North Carolina Newspapers is powered by Chronam.
Try-Outs for Play
PLAN TO CELEBRATE
DAY JANUARY 13
Two Committees Working in
Preparation for Program
DOCUMENT GIVEN IN 1834
President Binford and Professor Shep
ard in Charge of Preparation for
Plans for some sort of a celebration
for Charter Day are being made. Char
ter Day will fall on January 13, 1934,
one hundred years from the time Guil
ford College was granted its first char
ter as a boarding school. At that time
it was New Garden Boarding School.
There are many interesting sidelights
to the story of the obtaining of the
charter. One of these is that it did
not mention the fact of being a Qua
ker school. This was done for politi
A committee made up of Miss Doro
thy Gilbert, Miss Franklin Davis, Prof.
A. I. Newlin, and Dr. Ehvood Perisho
is collecting historical data about this
and also about what has happened at
Guilford College since then. They are
preparing a short history of Guilford
The board of trustees also appointed
a committee. On this are Mr. J. D.
Cox, Dr. D. D. Carrol, Dr. Raymond
Binford, Professor P. C. Shepard. They
have been making plans for a pro
gram on that day. Although they have
already had one meeting and made
tentative plans for the program of the
day, it could not be divulged. Another
meeting will be held within a week.
Charter Day tloes not mark the open
ing of school, but the granting of a
charter by the legislature of North
Carolina. It was not until three years
later that school began. There will
be a much bigger celebration at the
centennial of the opening of school,
which occurs in 1937.
PLAN DRINKING FOUNTAINS
FOR GUILFORD CAMPUS
College Club Sees to Installation of
Needed Conveniences Soon; Mrs.
Davis Is President.
FACULTY MEMBERS GIVE PLAY
Drinking fountains may soon be pro
vided for students of Guilford College,
according to members of the Guilford
College Club, which met at
Plans have not been finished for the
project as yet, but the club has ap
pointed a special committee to work
with the advisory committee of the col
lege. One 'fountain will probably be
installed in Memorial hall and possi
bly another one or two will be placed
somewhere on the campus.
Mrs. Franklin Davis, of the Guilford
community, was elected president of
the club at its meeting Saturday. Other
officers elected were: Miss Laura
Worth, secretary, and Mrs. Samuel Ha
The club has planned other projects.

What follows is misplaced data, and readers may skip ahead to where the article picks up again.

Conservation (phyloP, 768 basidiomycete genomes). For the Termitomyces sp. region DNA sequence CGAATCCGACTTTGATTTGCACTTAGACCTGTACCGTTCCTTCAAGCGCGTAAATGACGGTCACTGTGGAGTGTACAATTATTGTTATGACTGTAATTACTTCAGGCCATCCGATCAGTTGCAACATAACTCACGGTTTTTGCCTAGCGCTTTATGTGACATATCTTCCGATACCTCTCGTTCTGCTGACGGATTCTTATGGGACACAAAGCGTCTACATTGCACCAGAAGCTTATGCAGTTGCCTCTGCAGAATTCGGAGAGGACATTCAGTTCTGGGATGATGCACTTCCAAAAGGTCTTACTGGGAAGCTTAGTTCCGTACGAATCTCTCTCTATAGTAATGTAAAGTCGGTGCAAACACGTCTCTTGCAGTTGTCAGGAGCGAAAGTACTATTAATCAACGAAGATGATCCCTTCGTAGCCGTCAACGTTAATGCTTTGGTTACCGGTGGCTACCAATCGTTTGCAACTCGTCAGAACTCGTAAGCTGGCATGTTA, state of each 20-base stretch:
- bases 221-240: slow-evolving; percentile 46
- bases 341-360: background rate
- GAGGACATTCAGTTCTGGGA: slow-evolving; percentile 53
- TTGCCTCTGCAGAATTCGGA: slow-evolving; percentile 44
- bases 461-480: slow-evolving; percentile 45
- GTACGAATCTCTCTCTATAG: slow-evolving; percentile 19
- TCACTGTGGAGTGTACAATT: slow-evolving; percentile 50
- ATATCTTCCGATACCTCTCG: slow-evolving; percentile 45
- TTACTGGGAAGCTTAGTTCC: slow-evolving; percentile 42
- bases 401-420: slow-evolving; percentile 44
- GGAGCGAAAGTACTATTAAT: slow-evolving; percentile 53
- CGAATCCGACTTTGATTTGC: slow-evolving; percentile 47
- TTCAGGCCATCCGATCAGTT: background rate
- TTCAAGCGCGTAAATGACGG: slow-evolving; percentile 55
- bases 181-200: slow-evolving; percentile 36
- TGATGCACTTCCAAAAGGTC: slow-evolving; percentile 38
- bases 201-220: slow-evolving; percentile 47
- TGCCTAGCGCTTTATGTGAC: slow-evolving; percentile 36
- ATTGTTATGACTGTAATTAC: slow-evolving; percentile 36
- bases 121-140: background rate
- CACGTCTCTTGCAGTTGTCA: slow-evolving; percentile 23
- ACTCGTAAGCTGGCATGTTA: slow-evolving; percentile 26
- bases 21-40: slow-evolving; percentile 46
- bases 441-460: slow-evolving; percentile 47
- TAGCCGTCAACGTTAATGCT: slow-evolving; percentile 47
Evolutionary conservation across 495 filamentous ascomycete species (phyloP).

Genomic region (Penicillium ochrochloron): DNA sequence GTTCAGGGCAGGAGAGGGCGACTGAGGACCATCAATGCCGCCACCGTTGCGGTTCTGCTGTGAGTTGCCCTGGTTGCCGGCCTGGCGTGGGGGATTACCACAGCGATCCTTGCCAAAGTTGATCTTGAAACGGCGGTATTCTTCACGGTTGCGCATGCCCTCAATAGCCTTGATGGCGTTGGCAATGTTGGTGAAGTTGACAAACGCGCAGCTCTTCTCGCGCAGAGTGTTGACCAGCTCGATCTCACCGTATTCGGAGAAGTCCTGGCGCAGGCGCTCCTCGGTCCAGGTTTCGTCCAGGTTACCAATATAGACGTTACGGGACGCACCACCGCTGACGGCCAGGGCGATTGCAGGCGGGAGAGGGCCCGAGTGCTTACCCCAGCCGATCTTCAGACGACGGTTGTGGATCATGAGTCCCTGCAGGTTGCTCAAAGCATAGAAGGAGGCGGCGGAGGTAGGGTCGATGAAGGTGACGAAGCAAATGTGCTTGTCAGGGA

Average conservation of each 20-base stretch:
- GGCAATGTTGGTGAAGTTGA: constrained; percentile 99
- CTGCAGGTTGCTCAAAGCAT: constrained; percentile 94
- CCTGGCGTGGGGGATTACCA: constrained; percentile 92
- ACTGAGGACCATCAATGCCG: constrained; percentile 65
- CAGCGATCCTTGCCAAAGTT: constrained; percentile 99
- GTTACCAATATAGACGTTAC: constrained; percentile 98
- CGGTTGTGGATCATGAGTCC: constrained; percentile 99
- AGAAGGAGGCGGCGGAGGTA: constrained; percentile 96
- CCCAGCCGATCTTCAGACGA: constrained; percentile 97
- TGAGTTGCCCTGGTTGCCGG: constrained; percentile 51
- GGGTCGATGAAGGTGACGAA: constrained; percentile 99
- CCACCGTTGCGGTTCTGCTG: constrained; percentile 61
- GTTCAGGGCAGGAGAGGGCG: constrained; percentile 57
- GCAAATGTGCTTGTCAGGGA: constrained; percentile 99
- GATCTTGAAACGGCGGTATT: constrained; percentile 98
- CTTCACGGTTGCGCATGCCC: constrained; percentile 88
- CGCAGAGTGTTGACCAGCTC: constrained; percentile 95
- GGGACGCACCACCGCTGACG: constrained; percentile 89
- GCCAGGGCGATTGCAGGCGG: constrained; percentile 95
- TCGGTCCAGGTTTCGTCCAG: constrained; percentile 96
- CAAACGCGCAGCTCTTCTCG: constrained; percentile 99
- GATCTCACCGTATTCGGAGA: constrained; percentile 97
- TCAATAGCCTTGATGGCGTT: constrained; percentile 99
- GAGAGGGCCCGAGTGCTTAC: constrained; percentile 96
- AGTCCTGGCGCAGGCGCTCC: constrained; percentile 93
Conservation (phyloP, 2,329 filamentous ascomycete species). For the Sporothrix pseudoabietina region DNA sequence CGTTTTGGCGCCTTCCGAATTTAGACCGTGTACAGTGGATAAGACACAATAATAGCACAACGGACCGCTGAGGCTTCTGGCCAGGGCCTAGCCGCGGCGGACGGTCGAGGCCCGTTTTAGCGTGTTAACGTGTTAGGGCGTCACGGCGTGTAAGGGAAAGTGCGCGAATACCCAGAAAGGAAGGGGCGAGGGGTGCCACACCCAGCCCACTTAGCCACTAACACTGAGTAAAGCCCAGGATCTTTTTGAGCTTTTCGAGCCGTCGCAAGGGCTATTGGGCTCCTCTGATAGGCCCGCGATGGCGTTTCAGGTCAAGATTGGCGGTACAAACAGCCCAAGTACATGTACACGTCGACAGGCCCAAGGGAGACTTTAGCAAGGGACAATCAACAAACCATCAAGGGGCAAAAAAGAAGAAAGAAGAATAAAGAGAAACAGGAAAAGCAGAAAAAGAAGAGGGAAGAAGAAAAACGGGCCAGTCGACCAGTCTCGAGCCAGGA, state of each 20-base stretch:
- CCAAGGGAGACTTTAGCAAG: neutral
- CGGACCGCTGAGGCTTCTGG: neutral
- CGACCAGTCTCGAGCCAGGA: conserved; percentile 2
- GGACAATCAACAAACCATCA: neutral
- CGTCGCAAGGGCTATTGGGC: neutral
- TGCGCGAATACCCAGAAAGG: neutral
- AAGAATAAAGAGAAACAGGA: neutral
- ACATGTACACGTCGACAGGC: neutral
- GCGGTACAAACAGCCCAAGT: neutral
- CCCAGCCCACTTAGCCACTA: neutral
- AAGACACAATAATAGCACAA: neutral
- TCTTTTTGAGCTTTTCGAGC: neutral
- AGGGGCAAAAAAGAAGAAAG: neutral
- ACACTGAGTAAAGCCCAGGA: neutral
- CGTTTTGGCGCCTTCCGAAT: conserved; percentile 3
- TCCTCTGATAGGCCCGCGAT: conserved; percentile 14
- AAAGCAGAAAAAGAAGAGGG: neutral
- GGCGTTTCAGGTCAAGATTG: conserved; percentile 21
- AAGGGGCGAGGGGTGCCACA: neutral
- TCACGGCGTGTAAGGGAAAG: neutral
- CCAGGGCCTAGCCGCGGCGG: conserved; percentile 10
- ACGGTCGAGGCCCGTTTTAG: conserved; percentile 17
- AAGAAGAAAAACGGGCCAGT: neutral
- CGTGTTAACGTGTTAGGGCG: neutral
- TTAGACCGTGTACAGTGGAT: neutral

One of these is a faculty play to be
given in the near future. Another is
the finishing of a signature quilt, which
was started some time ago.
The club has reduced its dues from
$2.00 to SI.OO in the hope of getting
several new members.
Membership in the club i* based on
interest 111 Guilford College. Tts pur
pose is to interest new students and
others in the college, and to be of any
possible benefit to the college.
Working Their Way
According to the office figures,
over one-third of the Guilford stu
dent body Is helping to pay its ex
penses through school.
The occupations vary widely, run
ning ail tht* way from sweeping
floors to selling shoes. Around 85
students, mostly men, are employed
by the college. They sweep the
floors, work on the campus, do sten
ographic work, wait on tables, wash
dishes or do anything else that
might turn up.
Other occupations include agencies
for shoes, pressing and photographic
work, tennis racket restringing, and
running cars for day students.
Put on Interesting Features at
Class Chapels During
Past Two Weeks.
FACULTY MEMBERS HELP
Many interesting programs are being
given in class meetings this year.
Thursday, October 5, the Senior class
was called to order by the president,
Elwood Cox. Mr. Furnas gave a talk
on "Doggie Doings," in which he told
of his experience with dogs. Then the
class adjourned. October 11, the pres
ident called the class to order and
since there was no business and Dr.
Binford was to have presented a prob
lem to the class, but was unable to ge f
there, the class adjourned.
The Junior class met October 5, but
there was no business nor any program
planned, so they adjourned until Oc
tober 11. The president, Martha Tay
lor, called the class to order. It was
entirely a business meeting. A pro
gram committee and a social commit
tee were decided upon, and the chair
man of each committee is to give a re
port at the next meeting. This being
decided upon, the class adjourned.
The Sophomore class met October 5.
The president, James Fulp, called the
class to order. BilJie Osborne was
elected secretary, and Colum Schenk